Read More: "masters of war", Barack Obama, Bill Kristol, Bob Dylan, Elizabeth O'Bagy
, Institute for the Study of War
, Iraq War, Kimberly Kagan, Liz Cheney, Mouaz Moustafa, Salafi, Syria, Syrian Emergency Task Force
, United States, Vietnam War, war mongering
The single most cited account of the situation in Syria over the past two weeks was an Op-Ed by Elizabeth O'Bagy
in the Wall Street Journal
Titled "On the Front Lines of Syria's Civil War," the column sought to counter one of the greatest concerns regarding support for Syrian rebels - that they are constituted significantly of Islamist jihadists.
, who has spent much time in Syria, informed us otherwise.
According to O'Bagy
, jihadists like Jabhat al Nusra and the Islamic State of Iraq are not at the front lines leading the fight against Assad, but busy consolidating territorial gains in the North of the country, where they hope to establish an Islamist state.
characterizes the other rebel forces, collectively, as "moderates.
Never does she
explain that descriptor.
does not, for instance, say what it is they moderate between: jihadists and what the West would call "liberals"?
advises at the end that the "U.S. must make a choice.
It can address the problem now, while there is still a large moderate force with some shared U.S. interests, or …." O'Bagy
concludes with her
best description of the "moderates" as a "force with some shared U.S. interests.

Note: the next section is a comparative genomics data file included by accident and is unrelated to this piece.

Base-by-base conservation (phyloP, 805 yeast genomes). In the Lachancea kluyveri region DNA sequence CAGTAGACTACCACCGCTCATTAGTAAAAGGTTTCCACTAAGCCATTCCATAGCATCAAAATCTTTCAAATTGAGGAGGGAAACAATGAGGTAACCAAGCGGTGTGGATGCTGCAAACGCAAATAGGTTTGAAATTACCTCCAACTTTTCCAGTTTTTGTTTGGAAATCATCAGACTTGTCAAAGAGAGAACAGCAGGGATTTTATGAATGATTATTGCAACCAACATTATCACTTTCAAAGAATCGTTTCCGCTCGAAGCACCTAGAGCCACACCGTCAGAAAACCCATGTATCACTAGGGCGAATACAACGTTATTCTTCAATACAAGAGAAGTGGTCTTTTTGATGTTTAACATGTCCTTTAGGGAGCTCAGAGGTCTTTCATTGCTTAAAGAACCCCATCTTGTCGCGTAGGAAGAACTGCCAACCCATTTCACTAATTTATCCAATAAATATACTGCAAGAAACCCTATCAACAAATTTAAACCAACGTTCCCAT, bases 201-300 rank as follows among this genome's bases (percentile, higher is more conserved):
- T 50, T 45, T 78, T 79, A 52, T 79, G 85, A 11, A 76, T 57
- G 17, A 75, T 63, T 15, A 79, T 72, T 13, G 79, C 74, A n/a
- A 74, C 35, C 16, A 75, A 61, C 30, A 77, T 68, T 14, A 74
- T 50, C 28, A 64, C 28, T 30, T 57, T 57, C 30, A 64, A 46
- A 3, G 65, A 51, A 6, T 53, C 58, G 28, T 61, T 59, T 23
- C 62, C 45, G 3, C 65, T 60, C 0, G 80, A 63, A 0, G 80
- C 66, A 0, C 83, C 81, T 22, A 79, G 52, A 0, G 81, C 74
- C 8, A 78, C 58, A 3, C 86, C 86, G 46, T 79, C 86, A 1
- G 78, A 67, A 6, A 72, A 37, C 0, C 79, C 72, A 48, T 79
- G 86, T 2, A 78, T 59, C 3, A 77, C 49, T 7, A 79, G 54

What a curiously tepid and vague endorsement.
Could it be because what counts among "moderates" are Salafists, who while not jihadists seeking a universal caliphate, do wish to create a state existing under Sharia law?
You will have to ask O'Bagy
, so let's.
In this context, but absent the same clear, specific, but uncertain account, O'Bagy
now advocates support by the U.S, including "a major bombing campaign by the U.S., sophisticated weaponry, including anti-tank and anti-aircraft weapon systems," with the "ultimate goal of destroying Assad's military capability while simultaneously empowering the moderate opposition."
was identified in the August 30th op-ed as "a senior analyst at the Institute for the Study of War.
A full week later, the Wall Street Journal
was led to offer a correction beneath her
In addition to her
role at the Institute for the Study of War
, Ms. O'Bagy
is affiliated with the Syrian Emergency Task Force
, a nonprofit operating as a 501(c)(3) pending IRS approval that subcontracts with the U.S. and British governments to provide aid to the Syrian opposition.
Even in its correction the Journal was not completely forthcoming.
is not merely "affiliated with" SETF; she
is identified at its website as its political director.